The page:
“Providing TV Everywhere services is becoming an absolute necessity for operators that want to stay competitive,” said Prasert Laosaengpha, Chief Technology Officer at Global Technology Group when we announced we had been working on the project. “We chose Harmonic and Viaccess-Orca’s end-to-end managed cloud-based media service platform to reduce our infrastructure costs and allow us to move fast, in terms of getting our new OTT service off the ground and adding new features in the future. We’re excited to offer subscribers a large portfolio of local content on TVs, smartphones, and tablets to compete with the major players.”
So, what are the practicalities of launching such a solution? We have come up with the following key guidelines.
1. Deploy Appropriate Technology
With Myanmar is a fine example of a country that is building out its mobile infrastructure in advance of any tethered broadband solutions, especially outside of the main urban areas, it makes sense to adapt any OTT service to fit a mobile paradigm. As a result LaLaKyi has been launched first as an app that will initially be available on Android and iOS devices, with VO’s TVaaS platform seamlessly handling the typical problems of Android fragmentation.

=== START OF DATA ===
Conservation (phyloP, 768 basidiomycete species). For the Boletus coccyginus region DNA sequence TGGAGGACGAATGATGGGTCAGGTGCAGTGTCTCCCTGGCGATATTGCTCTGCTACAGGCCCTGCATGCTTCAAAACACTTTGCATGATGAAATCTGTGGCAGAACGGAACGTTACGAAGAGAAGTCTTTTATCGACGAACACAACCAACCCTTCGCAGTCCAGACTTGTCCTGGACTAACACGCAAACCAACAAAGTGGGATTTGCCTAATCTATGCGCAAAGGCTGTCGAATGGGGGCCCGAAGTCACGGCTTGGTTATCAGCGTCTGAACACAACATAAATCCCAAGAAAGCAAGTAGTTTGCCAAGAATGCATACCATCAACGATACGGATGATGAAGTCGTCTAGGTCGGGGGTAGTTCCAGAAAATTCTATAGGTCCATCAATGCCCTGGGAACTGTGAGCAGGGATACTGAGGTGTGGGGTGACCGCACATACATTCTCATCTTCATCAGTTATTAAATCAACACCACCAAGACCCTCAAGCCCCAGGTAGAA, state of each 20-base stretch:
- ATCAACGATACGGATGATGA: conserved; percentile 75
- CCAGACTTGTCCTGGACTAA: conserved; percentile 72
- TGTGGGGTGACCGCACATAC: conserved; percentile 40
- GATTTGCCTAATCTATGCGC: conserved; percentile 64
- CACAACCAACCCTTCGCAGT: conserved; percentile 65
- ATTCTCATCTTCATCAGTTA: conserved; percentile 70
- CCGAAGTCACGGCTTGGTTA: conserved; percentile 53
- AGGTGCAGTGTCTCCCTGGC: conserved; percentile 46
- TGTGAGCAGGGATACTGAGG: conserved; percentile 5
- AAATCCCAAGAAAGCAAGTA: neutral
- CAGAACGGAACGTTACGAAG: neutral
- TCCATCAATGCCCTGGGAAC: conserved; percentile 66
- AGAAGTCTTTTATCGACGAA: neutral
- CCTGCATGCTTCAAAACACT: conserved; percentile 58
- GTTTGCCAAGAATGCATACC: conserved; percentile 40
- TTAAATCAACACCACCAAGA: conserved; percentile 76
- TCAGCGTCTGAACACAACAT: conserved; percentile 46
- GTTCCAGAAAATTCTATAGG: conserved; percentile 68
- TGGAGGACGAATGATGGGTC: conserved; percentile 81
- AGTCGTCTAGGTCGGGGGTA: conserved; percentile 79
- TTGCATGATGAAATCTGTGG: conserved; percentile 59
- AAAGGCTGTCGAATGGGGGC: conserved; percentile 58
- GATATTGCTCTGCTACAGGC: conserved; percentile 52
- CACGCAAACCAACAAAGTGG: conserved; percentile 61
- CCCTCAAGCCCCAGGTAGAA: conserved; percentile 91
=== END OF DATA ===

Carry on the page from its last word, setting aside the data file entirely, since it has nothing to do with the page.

However, so as not to limit the potential audience for the service, the plan is for LaLaKyi to appear on set-top boxes and connected TVs as part of the second stage of its roll out. One of the advantages of this two-stage deployment is that by the time stage two is reached, educational and marketing efforts will have already established a good base level of brand awareness (see below).
2. Utilize a Multi-Revenue Stream Strategy
One of the challenges of working in many ermeging world economies is coping with a fragmented payment system as people use multiple methods to pay bills. One of the most effective ways of dealing with this is via pre-payment systems, which turn this very diversity into an advantage as people can use multiple ways of buying access.